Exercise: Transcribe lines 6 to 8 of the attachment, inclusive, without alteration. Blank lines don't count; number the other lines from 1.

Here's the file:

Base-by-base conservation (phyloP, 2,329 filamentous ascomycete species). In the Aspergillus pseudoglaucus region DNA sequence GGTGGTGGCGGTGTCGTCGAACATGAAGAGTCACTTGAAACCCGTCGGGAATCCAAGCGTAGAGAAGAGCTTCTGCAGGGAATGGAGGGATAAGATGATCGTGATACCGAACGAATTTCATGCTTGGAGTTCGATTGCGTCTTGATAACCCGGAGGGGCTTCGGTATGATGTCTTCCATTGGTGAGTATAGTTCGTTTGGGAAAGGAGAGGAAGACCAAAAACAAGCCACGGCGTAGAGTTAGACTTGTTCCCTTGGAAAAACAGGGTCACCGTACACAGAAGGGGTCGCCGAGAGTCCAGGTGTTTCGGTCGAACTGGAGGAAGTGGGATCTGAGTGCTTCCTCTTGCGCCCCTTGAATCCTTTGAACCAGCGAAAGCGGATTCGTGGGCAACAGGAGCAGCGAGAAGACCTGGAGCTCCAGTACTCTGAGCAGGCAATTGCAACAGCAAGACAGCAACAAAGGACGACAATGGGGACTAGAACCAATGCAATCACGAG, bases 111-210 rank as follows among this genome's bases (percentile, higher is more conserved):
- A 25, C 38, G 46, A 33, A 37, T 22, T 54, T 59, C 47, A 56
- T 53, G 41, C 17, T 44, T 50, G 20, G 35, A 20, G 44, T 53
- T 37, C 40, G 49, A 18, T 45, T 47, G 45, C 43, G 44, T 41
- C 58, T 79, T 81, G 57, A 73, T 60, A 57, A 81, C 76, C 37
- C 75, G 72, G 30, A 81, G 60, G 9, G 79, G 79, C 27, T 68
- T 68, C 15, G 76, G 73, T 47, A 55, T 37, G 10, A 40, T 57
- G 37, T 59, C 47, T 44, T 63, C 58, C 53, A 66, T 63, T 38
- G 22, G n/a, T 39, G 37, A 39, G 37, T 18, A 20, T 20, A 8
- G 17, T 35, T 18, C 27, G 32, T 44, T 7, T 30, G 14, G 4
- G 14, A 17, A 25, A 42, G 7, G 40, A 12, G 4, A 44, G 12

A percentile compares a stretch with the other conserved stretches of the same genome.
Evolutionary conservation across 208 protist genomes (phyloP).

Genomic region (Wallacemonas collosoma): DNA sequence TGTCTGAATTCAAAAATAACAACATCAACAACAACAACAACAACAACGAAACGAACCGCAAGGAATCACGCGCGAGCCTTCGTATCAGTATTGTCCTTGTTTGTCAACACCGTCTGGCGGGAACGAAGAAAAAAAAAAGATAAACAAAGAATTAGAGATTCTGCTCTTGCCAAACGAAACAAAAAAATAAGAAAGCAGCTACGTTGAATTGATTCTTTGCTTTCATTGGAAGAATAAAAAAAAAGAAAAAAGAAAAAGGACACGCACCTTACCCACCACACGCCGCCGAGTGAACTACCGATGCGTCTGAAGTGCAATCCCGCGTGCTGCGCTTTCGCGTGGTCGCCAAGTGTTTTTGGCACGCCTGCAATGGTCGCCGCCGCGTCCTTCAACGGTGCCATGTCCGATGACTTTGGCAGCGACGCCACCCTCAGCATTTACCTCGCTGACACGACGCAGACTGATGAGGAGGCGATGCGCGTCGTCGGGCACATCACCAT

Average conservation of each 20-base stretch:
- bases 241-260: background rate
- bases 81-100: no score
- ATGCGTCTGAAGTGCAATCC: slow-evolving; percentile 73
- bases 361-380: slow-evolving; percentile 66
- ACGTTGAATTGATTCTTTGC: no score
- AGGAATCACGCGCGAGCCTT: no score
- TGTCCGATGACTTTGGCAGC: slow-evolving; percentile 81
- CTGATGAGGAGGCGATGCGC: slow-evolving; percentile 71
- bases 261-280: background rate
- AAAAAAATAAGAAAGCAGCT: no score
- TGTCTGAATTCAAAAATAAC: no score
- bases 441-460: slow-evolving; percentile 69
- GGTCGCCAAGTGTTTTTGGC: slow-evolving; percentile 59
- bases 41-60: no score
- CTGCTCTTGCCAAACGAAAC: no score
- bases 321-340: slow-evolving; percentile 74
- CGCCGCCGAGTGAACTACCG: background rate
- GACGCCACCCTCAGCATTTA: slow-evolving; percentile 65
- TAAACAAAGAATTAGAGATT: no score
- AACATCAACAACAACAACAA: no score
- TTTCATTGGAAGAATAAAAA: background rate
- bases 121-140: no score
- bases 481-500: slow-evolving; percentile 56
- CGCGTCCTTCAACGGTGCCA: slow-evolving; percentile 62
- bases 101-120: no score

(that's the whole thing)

- C 75, G 72, G 30, A 81, G 60, G 9, G 79, G 79, C 27, T 68
- T 68, C 15, G 76, G 73, T 47, A 55, T 37, G 10, A 40, T 57
- G 37, T 59, C 47, T 44, T 63, C 58, C 53, A 66, T 63, T 38